Support for women in tech-related fields needs to be made visible
I am not a big fan of ribbon campaigns, but they do get one thing right. They make it clear, before any words are spoken, that someone is supportive of a particular cause. The White Ribbon campaign is a movement by men who want to end violence against women worldwide, and who commit to doing something about it. Wearing a white ribbon is a visible pledge “to never commit, condone, or remain silent about violence against women and girls.” Male programmers do not need to start wearing white ribbons, but we do need a way to make our support for women in tech-related fields more visible.
I have been thinking about this issue recently for a number of reasons. I went to PyCon for the first time this year and learned about the existence of PyLadies and the Boston Python user group workshops that have been quite successful at bringing more women into programming. The issue of sexism in programming and tech-related fields has been all over Hacker News, twitter, and tech blogs lately. But this problem is nothing new. I studied physics in the early 90’s, and the same issues popped up repeatedly back then. The problem is not sqoot’s hackathon where “friendly female event staff” will bring you beer while you program, or this ridiculous brogramming meme, or any other single event. The problem is the culture of male-dominated intellectual fields in general.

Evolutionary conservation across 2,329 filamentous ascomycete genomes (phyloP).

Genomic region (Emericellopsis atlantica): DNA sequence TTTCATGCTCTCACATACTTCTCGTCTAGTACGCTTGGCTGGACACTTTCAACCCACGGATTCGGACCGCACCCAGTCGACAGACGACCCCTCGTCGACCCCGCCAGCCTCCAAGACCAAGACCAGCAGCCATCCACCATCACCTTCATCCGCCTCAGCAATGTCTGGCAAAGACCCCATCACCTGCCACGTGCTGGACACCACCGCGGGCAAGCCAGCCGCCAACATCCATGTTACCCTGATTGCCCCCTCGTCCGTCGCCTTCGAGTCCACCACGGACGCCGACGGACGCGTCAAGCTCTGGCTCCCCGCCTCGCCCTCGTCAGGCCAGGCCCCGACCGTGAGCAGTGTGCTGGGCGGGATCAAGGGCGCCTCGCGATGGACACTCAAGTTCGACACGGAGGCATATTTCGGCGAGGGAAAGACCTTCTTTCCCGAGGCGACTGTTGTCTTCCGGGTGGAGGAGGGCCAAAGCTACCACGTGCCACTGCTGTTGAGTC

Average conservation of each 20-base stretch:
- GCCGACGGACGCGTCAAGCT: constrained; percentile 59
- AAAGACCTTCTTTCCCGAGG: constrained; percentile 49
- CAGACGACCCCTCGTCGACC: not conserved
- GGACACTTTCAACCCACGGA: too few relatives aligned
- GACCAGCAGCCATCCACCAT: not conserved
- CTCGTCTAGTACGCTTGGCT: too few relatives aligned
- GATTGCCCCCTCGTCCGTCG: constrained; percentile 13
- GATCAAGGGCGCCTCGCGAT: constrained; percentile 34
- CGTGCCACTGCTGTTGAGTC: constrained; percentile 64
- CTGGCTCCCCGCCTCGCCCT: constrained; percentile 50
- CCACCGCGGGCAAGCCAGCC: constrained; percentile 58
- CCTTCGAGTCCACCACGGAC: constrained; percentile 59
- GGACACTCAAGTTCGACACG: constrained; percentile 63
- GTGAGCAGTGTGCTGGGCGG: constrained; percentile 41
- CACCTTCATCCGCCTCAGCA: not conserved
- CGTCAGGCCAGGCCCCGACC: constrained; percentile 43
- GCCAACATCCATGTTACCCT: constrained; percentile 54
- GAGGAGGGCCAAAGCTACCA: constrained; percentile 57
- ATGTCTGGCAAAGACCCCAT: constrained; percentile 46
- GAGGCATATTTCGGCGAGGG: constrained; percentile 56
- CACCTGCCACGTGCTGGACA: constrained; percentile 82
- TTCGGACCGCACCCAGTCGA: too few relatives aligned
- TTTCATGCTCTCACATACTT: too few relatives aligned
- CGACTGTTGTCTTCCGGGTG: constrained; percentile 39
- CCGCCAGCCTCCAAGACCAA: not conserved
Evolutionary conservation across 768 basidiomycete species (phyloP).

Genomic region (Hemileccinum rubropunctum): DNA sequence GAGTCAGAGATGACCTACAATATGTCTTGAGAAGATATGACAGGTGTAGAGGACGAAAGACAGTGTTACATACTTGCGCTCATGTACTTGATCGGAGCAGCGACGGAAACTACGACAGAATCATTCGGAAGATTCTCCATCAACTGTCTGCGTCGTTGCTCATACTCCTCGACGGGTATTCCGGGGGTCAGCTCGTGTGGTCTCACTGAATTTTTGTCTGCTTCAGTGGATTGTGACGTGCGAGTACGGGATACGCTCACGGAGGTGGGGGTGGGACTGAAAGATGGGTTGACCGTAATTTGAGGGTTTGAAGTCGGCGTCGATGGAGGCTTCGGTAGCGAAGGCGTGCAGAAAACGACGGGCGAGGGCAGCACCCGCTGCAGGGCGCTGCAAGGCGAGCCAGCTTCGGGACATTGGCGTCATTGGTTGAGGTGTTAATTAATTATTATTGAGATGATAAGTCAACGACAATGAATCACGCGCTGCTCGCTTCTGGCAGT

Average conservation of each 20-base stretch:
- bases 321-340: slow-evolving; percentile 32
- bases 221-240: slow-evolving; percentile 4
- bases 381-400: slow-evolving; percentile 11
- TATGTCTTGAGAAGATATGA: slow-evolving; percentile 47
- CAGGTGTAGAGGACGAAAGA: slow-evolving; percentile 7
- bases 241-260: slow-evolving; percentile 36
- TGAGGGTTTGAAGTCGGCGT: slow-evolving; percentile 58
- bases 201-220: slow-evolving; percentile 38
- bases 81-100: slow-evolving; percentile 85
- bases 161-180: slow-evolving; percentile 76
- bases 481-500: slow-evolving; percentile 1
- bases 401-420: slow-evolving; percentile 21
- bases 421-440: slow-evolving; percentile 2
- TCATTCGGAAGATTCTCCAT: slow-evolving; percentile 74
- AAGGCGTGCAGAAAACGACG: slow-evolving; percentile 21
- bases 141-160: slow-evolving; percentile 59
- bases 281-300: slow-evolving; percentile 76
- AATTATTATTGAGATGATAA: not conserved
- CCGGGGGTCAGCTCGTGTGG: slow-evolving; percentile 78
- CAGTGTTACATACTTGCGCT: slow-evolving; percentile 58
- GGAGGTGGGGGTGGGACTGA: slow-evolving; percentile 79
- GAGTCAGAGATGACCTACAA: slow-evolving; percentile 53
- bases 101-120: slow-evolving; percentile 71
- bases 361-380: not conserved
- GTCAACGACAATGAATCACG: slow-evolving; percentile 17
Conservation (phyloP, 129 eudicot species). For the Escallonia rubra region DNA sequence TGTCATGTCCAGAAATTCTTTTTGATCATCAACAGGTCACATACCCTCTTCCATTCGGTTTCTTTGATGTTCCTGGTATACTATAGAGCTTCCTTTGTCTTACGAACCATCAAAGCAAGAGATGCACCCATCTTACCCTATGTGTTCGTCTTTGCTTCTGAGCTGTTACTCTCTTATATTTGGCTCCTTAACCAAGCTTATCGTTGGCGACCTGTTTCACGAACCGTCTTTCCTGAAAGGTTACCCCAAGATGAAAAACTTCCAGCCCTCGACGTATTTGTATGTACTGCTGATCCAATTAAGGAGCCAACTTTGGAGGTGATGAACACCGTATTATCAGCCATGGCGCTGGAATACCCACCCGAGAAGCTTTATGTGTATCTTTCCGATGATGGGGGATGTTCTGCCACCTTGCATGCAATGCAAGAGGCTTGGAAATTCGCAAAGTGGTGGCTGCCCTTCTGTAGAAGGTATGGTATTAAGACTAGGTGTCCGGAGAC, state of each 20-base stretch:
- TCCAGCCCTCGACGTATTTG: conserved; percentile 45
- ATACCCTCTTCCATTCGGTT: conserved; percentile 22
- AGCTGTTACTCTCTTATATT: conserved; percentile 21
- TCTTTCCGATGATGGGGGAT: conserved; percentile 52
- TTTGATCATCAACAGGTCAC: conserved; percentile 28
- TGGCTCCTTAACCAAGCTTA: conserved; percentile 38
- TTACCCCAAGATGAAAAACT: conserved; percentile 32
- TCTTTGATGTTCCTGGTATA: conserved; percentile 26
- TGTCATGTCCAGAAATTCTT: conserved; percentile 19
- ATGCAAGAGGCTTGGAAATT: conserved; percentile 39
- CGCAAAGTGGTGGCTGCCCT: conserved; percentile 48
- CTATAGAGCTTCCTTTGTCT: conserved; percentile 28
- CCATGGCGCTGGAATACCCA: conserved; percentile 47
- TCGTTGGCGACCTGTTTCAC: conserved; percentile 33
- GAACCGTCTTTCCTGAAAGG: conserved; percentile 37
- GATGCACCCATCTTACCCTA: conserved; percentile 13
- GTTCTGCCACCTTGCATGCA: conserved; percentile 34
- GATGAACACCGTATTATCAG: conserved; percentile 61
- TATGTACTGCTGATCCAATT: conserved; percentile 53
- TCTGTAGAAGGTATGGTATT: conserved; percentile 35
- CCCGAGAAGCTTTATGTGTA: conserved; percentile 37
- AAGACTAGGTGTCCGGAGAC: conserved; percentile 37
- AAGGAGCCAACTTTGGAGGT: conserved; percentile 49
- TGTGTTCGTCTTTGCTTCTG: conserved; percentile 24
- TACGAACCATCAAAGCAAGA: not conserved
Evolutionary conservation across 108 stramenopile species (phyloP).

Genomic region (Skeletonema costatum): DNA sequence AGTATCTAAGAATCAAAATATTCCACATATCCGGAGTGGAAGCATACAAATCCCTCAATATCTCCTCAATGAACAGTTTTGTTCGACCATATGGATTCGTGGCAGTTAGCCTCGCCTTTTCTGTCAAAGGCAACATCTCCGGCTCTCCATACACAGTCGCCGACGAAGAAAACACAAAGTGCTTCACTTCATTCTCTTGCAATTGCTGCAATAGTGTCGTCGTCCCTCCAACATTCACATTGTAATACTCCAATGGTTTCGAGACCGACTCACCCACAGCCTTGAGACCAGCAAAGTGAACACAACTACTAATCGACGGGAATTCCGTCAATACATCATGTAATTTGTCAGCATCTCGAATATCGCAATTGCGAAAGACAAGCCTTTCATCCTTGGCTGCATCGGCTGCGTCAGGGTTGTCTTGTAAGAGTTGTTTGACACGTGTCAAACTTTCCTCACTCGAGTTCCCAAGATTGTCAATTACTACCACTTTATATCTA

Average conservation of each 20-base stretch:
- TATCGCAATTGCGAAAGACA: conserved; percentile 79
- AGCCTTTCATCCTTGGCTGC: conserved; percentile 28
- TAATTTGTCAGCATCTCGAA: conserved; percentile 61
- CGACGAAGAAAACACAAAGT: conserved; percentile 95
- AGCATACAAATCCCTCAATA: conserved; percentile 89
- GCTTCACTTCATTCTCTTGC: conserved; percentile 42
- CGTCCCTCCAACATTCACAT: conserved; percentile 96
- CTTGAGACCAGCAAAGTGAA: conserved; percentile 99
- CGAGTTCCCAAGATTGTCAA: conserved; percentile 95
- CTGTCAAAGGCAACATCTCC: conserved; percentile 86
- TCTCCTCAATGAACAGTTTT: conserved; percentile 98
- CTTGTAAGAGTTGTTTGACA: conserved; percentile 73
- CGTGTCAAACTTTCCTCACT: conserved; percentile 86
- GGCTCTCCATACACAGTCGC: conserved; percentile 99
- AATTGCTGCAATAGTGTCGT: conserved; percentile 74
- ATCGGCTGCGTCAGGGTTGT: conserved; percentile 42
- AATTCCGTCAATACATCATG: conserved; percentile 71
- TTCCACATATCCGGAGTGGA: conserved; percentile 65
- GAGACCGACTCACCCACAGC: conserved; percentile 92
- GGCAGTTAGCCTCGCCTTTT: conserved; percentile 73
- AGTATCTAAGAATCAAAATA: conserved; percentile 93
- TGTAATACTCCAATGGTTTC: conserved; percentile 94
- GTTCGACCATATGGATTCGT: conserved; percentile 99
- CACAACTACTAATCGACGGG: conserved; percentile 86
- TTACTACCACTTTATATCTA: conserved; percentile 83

I was inspired to think of something specific that men could do after seeing a lively discussion on HN get killed. I usually stay out of these discussions, but I decided to participate for once, only to see the discussion killed after 90 comments had been made. I posted a followup question asking why the thread had been killed, and I really couldn’t argue with the reason someone offered:
The issue of how women are treated in tech comes up every other day. It is discussed and argued over in each thread, nothing changes, and it comes up again two days later with same results. At some point, there’s nothing new to learn about it.
I respect the HN community for focusing on getting things done, and not getting pulled into flame wars and religious debates. Seeing that discussion end so abruptly got me thinking about what could actually be done to help the situation. It became clear that we need concrete action, something to do and see, rather than just something to talk about.